Yemen's Problems Pose Major Challenge for U.S. Efforts to Combat Terrorism

Martha Raddatz reports from Yemen.

On a hillside above Yemen's capital, Yemeni counterterrorism troops conducted live fire exercises. And off in the distance trying hard not to be seen were a few men who were almost certainly the U.S. special forces sent to train these troops.

No one knows for certain how many counterterrorism forces there are, but it is probably fewer than 1,000 in a country of 25 million people.

Today, Yemeni officials said the counterterror troops are killing or capturing dozens of al Qaeda members, but there are vast lawless areas of Yemen where al Qaeda still operates freely.

Terror Central
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"Jihadists travel to the sounds of the guns," said Maj. Gen. John Custer, commander of the U.S. intelligence center. "And if there is a conflict anywhere that can be portrayed as a religious conflict -- especially with the West -- Yemenis are going to move to the sounds of those guns."

In so many ways, Yemen is like Iraq and Afghanistan, with problems that can't be solved by the military alone. Yemen's foreign minister, Abu Bakr Al Qirbi, argues about a need to tackle the root causes of terrorism.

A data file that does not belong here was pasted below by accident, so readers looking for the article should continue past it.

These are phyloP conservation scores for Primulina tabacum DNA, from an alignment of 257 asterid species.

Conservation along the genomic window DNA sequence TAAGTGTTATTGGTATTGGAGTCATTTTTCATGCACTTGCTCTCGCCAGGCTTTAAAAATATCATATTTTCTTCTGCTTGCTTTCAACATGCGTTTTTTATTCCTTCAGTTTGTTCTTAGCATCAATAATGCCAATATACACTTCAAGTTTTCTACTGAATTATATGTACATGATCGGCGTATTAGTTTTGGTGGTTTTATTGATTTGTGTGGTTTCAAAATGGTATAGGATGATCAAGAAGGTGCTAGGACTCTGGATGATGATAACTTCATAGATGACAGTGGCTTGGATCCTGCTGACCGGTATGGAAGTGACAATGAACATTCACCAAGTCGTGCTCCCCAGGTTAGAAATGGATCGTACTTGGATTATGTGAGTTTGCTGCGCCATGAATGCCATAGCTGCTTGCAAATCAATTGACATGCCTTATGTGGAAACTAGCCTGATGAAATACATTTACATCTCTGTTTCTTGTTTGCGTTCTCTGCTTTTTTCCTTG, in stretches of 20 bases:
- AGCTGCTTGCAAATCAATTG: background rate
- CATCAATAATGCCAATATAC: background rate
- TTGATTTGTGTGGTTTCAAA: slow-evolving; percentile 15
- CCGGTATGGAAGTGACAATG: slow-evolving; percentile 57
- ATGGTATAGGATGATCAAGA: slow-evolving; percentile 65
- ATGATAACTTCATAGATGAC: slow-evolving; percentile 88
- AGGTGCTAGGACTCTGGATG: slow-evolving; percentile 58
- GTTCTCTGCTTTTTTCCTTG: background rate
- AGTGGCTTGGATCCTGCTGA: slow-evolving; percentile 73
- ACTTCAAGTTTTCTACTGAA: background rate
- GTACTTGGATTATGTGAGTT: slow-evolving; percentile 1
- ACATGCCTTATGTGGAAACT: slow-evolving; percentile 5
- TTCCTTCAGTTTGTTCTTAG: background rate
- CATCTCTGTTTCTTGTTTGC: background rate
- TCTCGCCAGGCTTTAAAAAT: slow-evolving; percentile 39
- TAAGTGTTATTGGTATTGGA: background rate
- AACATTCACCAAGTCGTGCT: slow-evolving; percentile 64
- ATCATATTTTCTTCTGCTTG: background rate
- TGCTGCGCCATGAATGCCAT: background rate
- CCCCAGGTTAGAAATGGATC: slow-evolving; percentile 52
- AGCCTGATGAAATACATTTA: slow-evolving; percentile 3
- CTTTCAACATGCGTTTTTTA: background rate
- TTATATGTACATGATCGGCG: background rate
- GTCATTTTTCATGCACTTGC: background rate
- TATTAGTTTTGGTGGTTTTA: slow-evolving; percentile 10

"With the increasing poverty," he said, "with the increasing unemployment of young people, many in remote areas suffering from underdevelopment. This is the ground that terrorists take advantage of."

The poverty is extreme. The annual income for the 50 percent of Yemenis who are lucky enough to have jobs is about $900 per year.

Another major problem in Yemen is called "qat." It is a leafy green plant that grows all over the landscape, but it is much more than a shrub. It's actually a narcotic, chewed by almost everyone.

The high that qat produces is killing Yemeni society, as Custer has seen firsthand.

"After noon, society basically stops and probably 90 percent of the men in the country move to the 'muffrage' [smoking room]," he said. "They chew qat all afternoon and evening."

Custer estimated that much of the income in Yemen actually is used to buy qat.

U.S. officials know the challenges that Yemen presents, but with the threat to the U.S. so extreme, they have no choice but to face them.

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